On July 1, the U.S. Department of Education (“ED”) launched the Federal Student Aid Feedback System, an online portal that allows federal student aid customers to submit complaints, provide positive feedback, and report allegations of suspicious activity regarding the federal student aid programs. The Feedback System was identified as a primary objective of the “Student Aid Bill of Rights” proposed by President Obama in March of 2015.

This new feedback system is part of a larger effort by ED to enhance its oversight and enforcement capabilities with regards to student loan borrowing. Although it does not create any new requirements for institutions participating in the federal student financial aid programs, the feedback system will provide new avenues for customers to alert ED about potential compliance issues or misconduct.

The Feedback System permits users—including students, parents, and others—to submit several types of feedback:

  • Complaints about applying for and receiving federal loans, grants, and work study; federal loan servicing; and the collection of defaulted loans.
    • According to ED, users may also submit complaints about an institution’s administration of federal student aid programs, including misrepresentation relating to the institution or the institution’s recruitment and marketing practices.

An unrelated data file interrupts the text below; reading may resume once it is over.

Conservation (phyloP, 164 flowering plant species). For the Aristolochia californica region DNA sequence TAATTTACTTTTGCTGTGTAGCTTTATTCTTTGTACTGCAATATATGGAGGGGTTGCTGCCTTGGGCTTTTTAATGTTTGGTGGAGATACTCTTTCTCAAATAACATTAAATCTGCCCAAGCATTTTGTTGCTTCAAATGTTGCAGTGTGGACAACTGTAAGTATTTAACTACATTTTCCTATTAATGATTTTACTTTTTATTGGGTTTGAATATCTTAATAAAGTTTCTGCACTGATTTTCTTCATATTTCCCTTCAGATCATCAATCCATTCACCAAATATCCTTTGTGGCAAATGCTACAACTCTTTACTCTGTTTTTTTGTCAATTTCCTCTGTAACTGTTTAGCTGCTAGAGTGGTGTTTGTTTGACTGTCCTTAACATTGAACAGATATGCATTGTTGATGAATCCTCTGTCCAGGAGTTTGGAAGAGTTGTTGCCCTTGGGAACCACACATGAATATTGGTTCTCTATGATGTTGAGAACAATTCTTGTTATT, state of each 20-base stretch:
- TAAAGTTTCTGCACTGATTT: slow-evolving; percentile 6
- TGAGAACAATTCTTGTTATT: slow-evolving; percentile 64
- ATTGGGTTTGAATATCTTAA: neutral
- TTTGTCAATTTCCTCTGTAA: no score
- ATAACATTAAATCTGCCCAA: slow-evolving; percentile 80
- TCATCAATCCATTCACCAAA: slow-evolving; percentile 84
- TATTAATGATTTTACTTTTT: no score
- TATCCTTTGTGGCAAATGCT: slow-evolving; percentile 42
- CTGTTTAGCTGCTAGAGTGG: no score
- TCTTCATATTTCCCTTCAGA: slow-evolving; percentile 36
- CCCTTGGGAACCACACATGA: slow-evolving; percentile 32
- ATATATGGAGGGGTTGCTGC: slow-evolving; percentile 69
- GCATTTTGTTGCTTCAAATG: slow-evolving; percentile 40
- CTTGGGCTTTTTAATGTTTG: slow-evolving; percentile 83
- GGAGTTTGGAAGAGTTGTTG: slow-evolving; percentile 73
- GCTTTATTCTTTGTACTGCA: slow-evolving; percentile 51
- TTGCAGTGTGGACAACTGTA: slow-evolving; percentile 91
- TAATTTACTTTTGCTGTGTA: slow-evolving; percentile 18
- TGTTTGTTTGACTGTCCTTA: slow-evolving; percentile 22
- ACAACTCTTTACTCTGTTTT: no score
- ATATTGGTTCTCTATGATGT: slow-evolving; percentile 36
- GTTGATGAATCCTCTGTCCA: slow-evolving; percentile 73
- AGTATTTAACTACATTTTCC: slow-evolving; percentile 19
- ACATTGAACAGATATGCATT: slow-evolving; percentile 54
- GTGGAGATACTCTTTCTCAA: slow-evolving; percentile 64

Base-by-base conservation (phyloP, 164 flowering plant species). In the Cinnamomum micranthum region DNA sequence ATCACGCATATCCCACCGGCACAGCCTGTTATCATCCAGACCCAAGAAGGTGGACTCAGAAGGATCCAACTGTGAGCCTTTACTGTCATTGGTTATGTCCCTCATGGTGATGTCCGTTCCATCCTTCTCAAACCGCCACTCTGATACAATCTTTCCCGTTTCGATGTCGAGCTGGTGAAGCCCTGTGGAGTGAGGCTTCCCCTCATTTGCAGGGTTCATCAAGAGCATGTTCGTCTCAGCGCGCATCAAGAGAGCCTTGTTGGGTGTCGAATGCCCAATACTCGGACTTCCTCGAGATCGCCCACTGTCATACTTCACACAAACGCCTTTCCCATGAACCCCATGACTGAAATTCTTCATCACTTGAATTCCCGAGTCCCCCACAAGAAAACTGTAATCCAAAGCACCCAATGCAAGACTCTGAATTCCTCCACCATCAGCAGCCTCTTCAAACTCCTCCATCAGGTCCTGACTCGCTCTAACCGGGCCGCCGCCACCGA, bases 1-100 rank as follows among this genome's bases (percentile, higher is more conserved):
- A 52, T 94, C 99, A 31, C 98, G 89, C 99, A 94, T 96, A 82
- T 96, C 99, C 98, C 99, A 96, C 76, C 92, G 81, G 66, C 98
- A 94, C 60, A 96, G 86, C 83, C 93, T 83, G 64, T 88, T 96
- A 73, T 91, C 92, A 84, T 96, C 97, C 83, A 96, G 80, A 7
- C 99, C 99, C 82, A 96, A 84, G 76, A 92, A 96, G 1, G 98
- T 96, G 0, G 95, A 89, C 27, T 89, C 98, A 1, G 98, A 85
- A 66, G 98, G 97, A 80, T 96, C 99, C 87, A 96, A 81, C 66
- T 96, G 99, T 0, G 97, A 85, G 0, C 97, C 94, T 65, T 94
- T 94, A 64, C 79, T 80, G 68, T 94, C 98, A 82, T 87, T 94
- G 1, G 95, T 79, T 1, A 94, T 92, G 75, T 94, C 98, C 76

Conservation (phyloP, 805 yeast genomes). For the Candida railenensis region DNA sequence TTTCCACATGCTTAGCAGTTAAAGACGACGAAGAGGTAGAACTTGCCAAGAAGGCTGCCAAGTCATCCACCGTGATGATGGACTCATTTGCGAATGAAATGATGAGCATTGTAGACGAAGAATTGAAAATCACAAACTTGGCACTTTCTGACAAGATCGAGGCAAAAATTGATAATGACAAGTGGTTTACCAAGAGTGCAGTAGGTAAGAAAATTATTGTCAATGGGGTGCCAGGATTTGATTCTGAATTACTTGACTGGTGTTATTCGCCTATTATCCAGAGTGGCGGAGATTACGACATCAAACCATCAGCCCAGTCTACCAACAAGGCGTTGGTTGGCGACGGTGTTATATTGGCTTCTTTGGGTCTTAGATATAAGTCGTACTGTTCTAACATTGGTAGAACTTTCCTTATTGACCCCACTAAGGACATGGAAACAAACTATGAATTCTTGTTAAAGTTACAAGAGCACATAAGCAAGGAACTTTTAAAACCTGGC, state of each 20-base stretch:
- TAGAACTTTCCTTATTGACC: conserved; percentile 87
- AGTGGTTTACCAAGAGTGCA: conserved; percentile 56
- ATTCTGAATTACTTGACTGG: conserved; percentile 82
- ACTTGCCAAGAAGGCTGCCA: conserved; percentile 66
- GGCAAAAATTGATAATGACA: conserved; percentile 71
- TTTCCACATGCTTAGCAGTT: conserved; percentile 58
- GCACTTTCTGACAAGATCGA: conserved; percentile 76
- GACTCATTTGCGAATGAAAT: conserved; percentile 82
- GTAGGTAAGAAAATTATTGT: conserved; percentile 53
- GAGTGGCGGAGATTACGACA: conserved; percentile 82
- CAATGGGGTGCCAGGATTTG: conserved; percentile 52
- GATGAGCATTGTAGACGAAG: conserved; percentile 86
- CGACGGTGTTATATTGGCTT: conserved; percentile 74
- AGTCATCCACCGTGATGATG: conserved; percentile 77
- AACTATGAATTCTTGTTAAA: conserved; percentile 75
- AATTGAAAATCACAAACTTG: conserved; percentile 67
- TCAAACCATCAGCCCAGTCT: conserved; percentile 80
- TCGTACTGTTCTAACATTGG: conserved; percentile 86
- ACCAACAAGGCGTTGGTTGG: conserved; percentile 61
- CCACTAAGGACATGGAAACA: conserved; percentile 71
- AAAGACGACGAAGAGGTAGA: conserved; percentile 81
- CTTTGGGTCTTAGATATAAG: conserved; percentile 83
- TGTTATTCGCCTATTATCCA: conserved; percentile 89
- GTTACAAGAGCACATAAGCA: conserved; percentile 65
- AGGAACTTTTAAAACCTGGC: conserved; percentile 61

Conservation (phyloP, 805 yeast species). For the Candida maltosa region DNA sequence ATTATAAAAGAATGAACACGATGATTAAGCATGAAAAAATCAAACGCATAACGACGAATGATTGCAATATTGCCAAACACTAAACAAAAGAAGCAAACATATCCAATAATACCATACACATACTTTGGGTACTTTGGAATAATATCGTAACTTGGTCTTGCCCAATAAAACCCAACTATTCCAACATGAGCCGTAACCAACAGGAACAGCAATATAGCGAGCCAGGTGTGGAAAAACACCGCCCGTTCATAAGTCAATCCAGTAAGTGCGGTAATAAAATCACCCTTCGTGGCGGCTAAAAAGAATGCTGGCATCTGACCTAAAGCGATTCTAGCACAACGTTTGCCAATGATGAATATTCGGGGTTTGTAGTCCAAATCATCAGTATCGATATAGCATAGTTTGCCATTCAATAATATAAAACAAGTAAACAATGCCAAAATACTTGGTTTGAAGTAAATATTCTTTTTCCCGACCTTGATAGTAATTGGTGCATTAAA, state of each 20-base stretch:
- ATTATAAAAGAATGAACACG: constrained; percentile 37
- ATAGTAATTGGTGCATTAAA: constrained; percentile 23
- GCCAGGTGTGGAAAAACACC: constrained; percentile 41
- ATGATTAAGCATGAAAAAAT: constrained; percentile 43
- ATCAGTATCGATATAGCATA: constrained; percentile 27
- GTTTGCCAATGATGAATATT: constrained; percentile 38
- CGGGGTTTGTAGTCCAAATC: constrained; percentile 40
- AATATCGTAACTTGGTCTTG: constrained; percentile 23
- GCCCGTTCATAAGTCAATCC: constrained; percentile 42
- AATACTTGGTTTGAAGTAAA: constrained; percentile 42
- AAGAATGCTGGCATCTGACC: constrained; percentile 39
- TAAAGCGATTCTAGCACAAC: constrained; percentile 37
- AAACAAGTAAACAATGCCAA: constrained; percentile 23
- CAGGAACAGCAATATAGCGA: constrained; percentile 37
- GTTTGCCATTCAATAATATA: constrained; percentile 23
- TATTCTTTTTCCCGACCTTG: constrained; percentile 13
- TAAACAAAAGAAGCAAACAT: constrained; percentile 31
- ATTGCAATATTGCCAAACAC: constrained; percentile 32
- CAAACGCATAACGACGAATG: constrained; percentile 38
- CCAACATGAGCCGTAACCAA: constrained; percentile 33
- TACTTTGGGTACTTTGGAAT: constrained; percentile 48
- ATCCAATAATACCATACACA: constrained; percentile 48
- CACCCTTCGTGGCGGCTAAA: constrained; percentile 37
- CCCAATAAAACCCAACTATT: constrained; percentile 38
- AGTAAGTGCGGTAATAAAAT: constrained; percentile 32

• ED has said the Feedback System should not be used to submit complaints about private loans; users who wish to file such complaints are directed to the Consumer Financial Protection Bureau.
    • In addition, the Feedback System is not designed to be used for complaints unrelated to federal student aid, such as complaints about academic policies, grades, or faculty.
  • Information about “suspicious activity” related to an institution or person that the user believes has violated federal laws regarding federal student aid. In connection with such reports, ED will protect the user’s identity consistent with the Department of Labor’s Whistleblower Protection Program.
  • Positive feedback about an institution, ED, or a federal loan servicer.

Users who authenticate their submission using a valid Federal Student Aid ID may access chat support and online case management. Users who do not submit a FSA ID may include their contact information with their feedback. Anonymous users may submit information but will not have access to any follow-up or case resolution support.

ED plans to use the feedback system to identify and improve operational issues with FSA programs. ED may contact institutions directly as part of the case resolution process. Additionally, ED will publish annual reports on the FSA Data Center summarizing the information received through the feedback system.

Data will also be shared with partner agencies including the Consumer Financial Protection Bureau and the Federal Trade Commission’s Consumer Sentinel Network. Those agencies might use that information to help resolve complaints that lay beyond the scope of ED oversight, such as complaints involving private student loans.